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Wednesday, April 19, 2006

More George Best Memories

Watching George

My first United hero was Duncan Edwards and when he died I thought life would never be the same. I cried myself to sleep many a time and still get emotional when the Munich disaster is mentioned. The 60s came and a new United was being made. First came ‘The King’ with his swaggering arrogance and aggression in the United cause. Joining (the now much maligned) Bobby Charlton, I really thought that United would start to win again. And then came Georgie!

I could recount many tales of seeing him do outrageous things in almost every game I saw, but the following will suffice. The home game of the first leg of the semi final against Madrid in 1968. For some reason I was in the Scoreboard End (I was usually a Stretty Paddock person in those days!) and was stood right behind the goal when he rifled the left foot shoot into the top corner and we began to believe we could win the European Cup.

Secondly, the now often seen goal against Sheffield United in 1971 when despite being pushed further right than he wanted to he magicked the ball into the far left corner. The reason that was so special to me, was that there were developments going on to the ground, Sheffield United were top of the table and I got locked out! We waited outside listening to the commentary from the Manchester Evening News van, it was a warm sunny day. The second half came and the clock was ticking away... In those days they used to open the gates about 20 minutes before the end of the game and as soon as this happened I was in like a flash and crowd surfing my way in to avoid the stewards. I had been upright for about 45 seconds and the run and the goal came.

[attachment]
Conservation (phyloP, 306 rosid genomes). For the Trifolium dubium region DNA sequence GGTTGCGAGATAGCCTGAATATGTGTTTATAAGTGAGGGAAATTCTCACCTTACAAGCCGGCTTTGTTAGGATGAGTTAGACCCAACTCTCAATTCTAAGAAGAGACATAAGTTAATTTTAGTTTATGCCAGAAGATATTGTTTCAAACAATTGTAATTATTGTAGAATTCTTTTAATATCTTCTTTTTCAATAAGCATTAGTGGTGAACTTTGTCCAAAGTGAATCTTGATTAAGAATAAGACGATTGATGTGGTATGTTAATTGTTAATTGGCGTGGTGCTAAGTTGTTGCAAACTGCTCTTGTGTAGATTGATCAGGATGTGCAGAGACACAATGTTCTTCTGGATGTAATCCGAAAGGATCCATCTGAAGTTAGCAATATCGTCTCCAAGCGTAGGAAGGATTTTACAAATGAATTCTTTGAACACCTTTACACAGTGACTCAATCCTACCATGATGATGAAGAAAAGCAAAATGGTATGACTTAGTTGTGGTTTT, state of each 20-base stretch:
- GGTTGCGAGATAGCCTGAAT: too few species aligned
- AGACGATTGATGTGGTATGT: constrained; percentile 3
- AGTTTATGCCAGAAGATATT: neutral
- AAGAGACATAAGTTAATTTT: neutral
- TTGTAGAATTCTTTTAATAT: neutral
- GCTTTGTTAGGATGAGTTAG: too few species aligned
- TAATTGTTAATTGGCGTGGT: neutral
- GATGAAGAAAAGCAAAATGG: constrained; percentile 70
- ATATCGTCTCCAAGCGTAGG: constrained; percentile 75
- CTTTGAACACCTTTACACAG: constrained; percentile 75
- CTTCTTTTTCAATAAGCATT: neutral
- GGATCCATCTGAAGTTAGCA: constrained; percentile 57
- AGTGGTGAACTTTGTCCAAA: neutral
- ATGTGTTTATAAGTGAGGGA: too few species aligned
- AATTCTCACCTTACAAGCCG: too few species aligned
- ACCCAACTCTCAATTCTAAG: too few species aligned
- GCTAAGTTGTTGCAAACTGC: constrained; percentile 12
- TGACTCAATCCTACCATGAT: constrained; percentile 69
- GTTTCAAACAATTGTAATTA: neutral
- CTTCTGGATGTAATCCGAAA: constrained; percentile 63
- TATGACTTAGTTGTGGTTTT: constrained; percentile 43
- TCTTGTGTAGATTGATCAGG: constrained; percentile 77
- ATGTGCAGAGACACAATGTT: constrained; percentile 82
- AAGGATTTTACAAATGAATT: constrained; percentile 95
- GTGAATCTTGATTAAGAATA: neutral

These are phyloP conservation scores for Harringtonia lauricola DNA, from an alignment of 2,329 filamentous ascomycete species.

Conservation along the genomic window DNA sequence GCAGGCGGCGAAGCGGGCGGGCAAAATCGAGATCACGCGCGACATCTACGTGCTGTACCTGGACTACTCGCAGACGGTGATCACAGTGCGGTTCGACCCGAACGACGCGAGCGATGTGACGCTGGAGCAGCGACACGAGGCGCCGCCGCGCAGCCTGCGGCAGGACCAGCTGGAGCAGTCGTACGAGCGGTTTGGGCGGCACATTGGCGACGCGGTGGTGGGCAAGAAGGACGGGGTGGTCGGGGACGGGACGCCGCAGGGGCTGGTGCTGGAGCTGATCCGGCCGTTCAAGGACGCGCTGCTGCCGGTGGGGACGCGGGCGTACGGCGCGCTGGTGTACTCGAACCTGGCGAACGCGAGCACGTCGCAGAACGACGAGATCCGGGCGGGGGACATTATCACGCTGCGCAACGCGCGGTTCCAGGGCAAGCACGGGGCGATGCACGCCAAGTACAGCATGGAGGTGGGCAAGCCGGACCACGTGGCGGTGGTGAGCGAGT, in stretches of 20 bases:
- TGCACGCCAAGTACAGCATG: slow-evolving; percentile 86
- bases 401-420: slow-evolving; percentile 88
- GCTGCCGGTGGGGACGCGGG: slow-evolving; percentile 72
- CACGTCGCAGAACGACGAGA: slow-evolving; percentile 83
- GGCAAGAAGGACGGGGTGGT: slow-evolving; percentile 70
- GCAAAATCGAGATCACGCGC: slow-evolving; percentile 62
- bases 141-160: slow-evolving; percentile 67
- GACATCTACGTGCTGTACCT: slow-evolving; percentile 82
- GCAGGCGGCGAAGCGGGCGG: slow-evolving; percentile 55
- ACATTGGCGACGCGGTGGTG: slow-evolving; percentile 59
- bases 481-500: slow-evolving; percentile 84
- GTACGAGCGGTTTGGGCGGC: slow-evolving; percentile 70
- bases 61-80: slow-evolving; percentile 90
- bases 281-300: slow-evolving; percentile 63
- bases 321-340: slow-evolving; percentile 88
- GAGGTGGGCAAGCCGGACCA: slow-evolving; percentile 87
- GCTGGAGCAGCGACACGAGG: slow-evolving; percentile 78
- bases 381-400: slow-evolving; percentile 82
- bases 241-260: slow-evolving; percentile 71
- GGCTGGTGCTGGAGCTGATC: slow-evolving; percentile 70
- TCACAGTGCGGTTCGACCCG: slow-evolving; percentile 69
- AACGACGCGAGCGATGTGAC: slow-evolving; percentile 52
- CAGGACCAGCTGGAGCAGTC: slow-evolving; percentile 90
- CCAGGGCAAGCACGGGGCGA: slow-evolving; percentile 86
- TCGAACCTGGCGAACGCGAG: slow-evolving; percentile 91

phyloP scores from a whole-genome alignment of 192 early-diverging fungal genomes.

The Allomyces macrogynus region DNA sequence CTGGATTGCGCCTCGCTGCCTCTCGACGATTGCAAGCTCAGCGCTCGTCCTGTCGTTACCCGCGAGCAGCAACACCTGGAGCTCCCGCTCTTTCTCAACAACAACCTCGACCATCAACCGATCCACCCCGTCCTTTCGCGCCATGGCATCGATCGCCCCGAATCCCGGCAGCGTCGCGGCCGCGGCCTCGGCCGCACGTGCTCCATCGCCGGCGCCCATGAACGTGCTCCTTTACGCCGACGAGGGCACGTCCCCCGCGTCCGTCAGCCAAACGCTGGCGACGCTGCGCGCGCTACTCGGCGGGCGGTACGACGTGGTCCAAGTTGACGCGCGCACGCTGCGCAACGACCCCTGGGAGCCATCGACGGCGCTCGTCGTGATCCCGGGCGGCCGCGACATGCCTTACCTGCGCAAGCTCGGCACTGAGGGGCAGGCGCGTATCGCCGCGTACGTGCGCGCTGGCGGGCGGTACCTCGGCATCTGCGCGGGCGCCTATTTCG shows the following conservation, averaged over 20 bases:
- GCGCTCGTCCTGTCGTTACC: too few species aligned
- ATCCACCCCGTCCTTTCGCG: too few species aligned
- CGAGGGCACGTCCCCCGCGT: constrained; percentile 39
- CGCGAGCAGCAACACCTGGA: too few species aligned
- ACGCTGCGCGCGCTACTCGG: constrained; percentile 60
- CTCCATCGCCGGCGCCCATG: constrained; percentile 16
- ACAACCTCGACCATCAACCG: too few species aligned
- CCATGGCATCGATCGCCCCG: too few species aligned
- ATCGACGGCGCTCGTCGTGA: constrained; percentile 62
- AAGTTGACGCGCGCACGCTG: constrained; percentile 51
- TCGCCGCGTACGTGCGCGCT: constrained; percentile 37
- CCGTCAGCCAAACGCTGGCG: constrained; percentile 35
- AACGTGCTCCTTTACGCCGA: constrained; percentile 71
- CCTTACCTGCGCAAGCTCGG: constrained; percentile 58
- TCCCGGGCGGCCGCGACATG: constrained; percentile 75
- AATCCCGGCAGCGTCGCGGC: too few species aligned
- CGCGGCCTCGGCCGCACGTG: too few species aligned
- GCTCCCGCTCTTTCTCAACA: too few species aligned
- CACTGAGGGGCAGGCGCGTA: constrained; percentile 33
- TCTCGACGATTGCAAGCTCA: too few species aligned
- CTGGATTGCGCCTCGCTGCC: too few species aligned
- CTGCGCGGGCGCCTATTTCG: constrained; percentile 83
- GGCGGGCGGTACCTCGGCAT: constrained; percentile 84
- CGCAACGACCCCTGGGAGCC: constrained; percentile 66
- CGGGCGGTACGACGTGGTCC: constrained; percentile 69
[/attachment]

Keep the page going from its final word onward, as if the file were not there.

Happy and Magical days

On a sad note, about 25 years later I was at a dinner in London where George was the guest of Honour. He did an after dinner stint where his agent prompted him to tell a few stories. He could hardly struggle his way through things. I was upset seeing him like that. Anyway I had a programme from the 1968 final. At that stage it was signed by everyone including Sir Matt, but except Bobby and George. I politely asked him to sign, which he did, but his eyes were empty and grey. I thought he was dying back then.

Earlier this year I was at another dinner at Michael Parkinson's Pub in Bray, and the room was full of old United Players. Rumours that George might turn up abounded, but nobody really knew what to expect - he had form for not turning up! As things turned out he was there and was in much better shape than he was 15 years earlier! Sadly this time he really was dying. This was his last 'public' appearance.

I have been lucky to see him on and off the field, but memories of what he did on the pitch will always be the ones I want to talk about.

All the Georgie Best (as I always used to sign my letters)

Mick Gorman

Knowing George

I met George when I was 9 years old in San Jose. My friend's family knew a place that the players went to after matches, and George would invariably be there. He ended up shooting darts with my dad on occasion, and he took a bit of a shine to me, as I sat there on the bar stool next to him, with my chin on the counter.

He talked to me and bought me a Sprite to drink. I met his wife, at the time, and sat with her at some of the games. I knew he was our best player, but I had no idea who exactly he was... I found out a bit more when we had a summer soccer camp where George showed up. A lot of the kids were screwing around, but some of us were really paying attention to everything George said or did those few days.

To this day, I still strike the ball a certain way that he showed me... I received an autobiography from my parents and George signed it for me, and it was here where I started reading about this team in England called “Manchester United” where he won a lot of trophies and scored a lot of goals. I was soon asking my dad to save me the Sports pages if anything from English football related to them was mentioned - it wasn't easy as they were mostly crap.